Our team at Atlas Obscura is always exploring the overlooked and unexpected, whether in our own backyards or in far-flung locales. In the new One-Line Adventures feature, we send out some quick dispatches of recent discoveries.

John Muir House

“This week I learned that the famed naturalist John Muir actually lived in this rather fancy house, which, in addition to the enviable sun porches, library, and unbelievably gigantic attic space, has a bell tower. I am officially jealous.”
— Annetta Black [Senior Editor/Obscura Society Mastermind]

Millionaire's Mile

“I spent four hours trespassing in Pasadena’s ‘Millionaire’s Mile’ last weekend attempting to find the exact location of the former home laboratory where rocket scientist and occultist John Whiteside Parsons met his demise by fulminate of mercury explosion; I failed to find 1071 1/2 before I was run off by residents, but I was so close!” — Rachel James [Editor-in-Chief, Places]


“I attended the annual open house of James Hubbell’s residence and studios nestled in Santa Ysabel, California — formally titled Ilan-Lael; the property is filled with sculptures and structures designed with mosaics, stained glass, wood carvings, metal shapes, sculpted concrete, patterned brickwork, and stone.” — Robert Hemedes [Field Agent, Los Angeles] 

Dennis Severs' House

“Walking silently through the Dennis Severs’ House with the sights, smells, and sounds of early 1700s England I was guided through a still life mystery, stepping into rooms that have just been stepped out of, biscuits half-eaten by its 300-year-old inhabitants.”
Dylan Thuras [Chief Operating Officer]

Walker Sculpture Garden Miniature Golf

Walker Sculpture Garden Miniature Golf

“Every so often, Douglas Worley [Field Agent, San Francisco] comes to Minneapolis on non-Atlas business and together we survey the glories of the Midwest. This time we ended up at the Walker Sculpture Garden’s summer installation of ‘artist designed mini-golf,’ where your average round of putt-putt is ratcheted-up in both the pretention and entertainment departments.” — Sarah Brumble [Tumblr Editor]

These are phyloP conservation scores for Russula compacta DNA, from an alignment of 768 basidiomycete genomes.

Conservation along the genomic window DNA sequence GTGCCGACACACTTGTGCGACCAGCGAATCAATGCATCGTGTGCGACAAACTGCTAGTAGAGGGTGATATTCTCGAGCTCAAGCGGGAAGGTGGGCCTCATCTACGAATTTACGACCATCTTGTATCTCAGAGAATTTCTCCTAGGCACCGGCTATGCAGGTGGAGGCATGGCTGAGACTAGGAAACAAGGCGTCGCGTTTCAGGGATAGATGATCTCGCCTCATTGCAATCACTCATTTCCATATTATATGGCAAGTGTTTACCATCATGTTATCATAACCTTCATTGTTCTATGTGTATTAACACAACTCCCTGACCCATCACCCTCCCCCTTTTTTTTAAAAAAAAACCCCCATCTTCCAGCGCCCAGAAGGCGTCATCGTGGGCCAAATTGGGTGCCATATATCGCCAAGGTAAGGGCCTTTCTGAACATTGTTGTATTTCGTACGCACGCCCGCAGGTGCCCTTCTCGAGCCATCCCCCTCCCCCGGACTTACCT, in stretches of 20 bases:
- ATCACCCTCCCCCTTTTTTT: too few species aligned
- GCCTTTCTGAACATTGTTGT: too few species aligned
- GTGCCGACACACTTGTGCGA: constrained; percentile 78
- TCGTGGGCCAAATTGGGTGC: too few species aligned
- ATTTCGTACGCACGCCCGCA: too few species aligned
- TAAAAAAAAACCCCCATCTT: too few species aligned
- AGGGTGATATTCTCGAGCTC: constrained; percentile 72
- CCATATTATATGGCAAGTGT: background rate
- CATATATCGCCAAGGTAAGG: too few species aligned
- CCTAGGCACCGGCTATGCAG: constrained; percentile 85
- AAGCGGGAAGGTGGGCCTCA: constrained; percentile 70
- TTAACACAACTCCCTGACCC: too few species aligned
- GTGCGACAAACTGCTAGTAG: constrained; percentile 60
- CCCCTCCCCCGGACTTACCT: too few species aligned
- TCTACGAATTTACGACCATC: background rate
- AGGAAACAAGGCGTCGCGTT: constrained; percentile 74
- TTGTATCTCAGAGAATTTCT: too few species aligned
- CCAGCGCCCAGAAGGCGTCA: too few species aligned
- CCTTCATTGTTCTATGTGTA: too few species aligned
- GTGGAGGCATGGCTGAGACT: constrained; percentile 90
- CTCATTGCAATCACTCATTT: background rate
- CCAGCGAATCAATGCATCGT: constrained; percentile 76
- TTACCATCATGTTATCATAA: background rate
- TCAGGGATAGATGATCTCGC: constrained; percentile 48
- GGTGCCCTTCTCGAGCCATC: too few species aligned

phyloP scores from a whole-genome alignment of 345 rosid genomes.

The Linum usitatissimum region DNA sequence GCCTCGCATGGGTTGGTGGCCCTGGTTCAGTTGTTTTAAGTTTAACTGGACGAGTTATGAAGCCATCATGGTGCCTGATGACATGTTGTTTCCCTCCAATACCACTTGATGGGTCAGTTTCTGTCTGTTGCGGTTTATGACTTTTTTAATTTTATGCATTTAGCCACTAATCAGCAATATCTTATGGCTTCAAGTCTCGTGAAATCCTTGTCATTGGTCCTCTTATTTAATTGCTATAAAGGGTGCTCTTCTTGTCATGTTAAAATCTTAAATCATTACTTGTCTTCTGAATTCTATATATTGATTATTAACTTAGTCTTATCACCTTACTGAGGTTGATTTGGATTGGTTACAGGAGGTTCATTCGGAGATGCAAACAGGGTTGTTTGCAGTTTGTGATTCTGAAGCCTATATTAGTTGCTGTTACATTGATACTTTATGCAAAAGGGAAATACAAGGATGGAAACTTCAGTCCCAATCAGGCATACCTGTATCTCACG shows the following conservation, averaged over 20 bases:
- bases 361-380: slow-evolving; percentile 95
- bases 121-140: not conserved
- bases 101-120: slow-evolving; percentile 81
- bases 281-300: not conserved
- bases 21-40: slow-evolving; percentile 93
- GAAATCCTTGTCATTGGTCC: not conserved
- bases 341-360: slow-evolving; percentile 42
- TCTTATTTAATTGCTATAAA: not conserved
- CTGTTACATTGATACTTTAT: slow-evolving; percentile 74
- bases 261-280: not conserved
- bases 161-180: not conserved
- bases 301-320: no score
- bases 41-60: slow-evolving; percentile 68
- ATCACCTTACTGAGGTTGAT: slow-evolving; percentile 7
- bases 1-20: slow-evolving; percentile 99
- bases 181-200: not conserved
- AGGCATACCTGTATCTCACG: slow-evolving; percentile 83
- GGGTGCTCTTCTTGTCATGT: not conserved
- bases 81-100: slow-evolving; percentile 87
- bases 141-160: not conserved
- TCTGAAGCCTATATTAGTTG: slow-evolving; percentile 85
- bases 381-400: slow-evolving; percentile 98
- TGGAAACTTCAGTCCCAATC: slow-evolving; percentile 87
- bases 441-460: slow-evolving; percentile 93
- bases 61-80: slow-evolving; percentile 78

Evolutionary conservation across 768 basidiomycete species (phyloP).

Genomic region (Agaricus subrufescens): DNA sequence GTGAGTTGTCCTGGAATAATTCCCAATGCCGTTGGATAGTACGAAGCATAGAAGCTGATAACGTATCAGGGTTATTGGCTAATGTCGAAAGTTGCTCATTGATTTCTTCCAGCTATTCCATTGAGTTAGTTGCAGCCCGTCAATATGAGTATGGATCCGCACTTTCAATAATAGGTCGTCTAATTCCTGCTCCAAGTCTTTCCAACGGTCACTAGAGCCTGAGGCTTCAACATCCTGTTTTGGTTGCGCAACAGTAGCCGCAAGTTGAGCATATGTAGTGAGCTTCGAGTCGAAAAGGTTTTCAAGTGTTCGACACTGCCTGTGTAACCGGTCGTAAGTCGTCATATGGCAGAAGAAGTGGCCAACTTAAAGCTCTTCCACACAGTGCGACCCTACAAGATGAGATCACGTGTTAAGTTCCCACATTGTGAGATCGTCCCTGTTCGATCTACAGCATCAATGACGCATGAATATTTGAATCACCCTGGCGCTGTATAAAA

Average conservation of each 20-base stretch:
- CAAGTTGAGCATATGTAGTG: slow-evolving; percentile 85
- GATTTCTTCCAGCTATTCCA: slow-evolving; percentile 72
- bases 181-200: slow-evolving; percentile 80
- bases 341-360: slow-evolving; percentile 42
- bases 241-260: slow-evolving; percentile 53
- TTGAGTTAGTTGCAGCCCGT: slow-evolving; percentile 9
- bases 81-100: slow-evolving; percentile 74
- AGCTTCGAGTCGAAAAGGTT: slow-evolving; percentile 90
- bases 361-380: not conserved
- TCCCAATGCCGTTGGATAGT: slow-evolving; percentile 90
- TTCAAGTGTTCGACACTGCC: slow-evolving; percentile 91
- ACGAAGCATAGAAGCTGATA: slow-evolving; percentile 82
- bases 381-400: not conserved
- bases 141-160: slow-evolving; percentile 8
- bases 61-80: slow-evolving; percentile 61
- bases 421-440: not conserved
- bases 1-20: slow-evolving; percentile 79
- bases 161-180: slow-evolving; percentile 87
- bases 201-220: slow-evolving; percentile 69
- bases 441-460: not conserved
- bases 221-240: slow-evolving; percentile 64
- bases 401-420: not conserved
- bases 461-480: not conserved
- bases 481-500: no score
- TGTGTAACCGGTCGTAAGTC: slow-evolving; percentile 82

First Corinthian Baptist Church in Harlem

“During a bike ride around Harlem, this converted 1913 movie palace at 116th and Adam Clayton Powell Jr. Boulevard — now the First Corinthian Baptist Church — caught my eye. On Sunday mornings there’s a line out the door for the gospel music and energetic preaching of the 11 am service.” — Ella Morton [Head Writer, Book Team]

Saint Cabrini Shrine

“Last week I went on a relic rally with my friend Shannon. On our visit to the Saint Cabrini Shrine, we discovered that someone had left an anatomical lung as a offering, a thankful gesture to a miraculous healing.” — Laetitia Barbier [Contributor/French Correspondent]  

Joshua Tree Dinosaur

“On the way out to Joshua Tree, I found myself stuck in the mouth of man’s greatest enemy: a giant plexiglass stationary dinosaur. You may recognize this hungry fellow from the movie Pee-wee’s Big Adventure.” — Matt Blitz [Field Agent, Los Angeles]

St. Patrick's Old Cathedral burial ground

“Among my log of creepy NYC ‘secrets’ is this little window into the St. Patrick’s Old Cathedral burial ground, and I like to take a look inside each time I walk by.”
— Allison Meier [Editor-in-Chief, Articles]

The Fizzary

“Due to a hectic work schedule, I’ve been city-bound for the past couple weeks and took it as an opportunity to pop into places I hadn’t popped into before. The Fizzary is a gem of an ‘olde time soda and candy shoppe’ in the heart of San Francisco’s Mission District. An overwhelming assortment is available and they have a rapid bottle chiller if you want to drink your selection on the spot. ” — Beth Abdallah [Field Agent, San Francisco]


“This funny-face-making netsuke from the truly wondrous Fairbanks Museum and Planetarium in Vermont stole my heart.” — Michelle Enemark [Graphic Design, Video Production] 

One-Line Adventures are snapshots of some recent explorations from the Atlas Obscura Team. Click here to see more >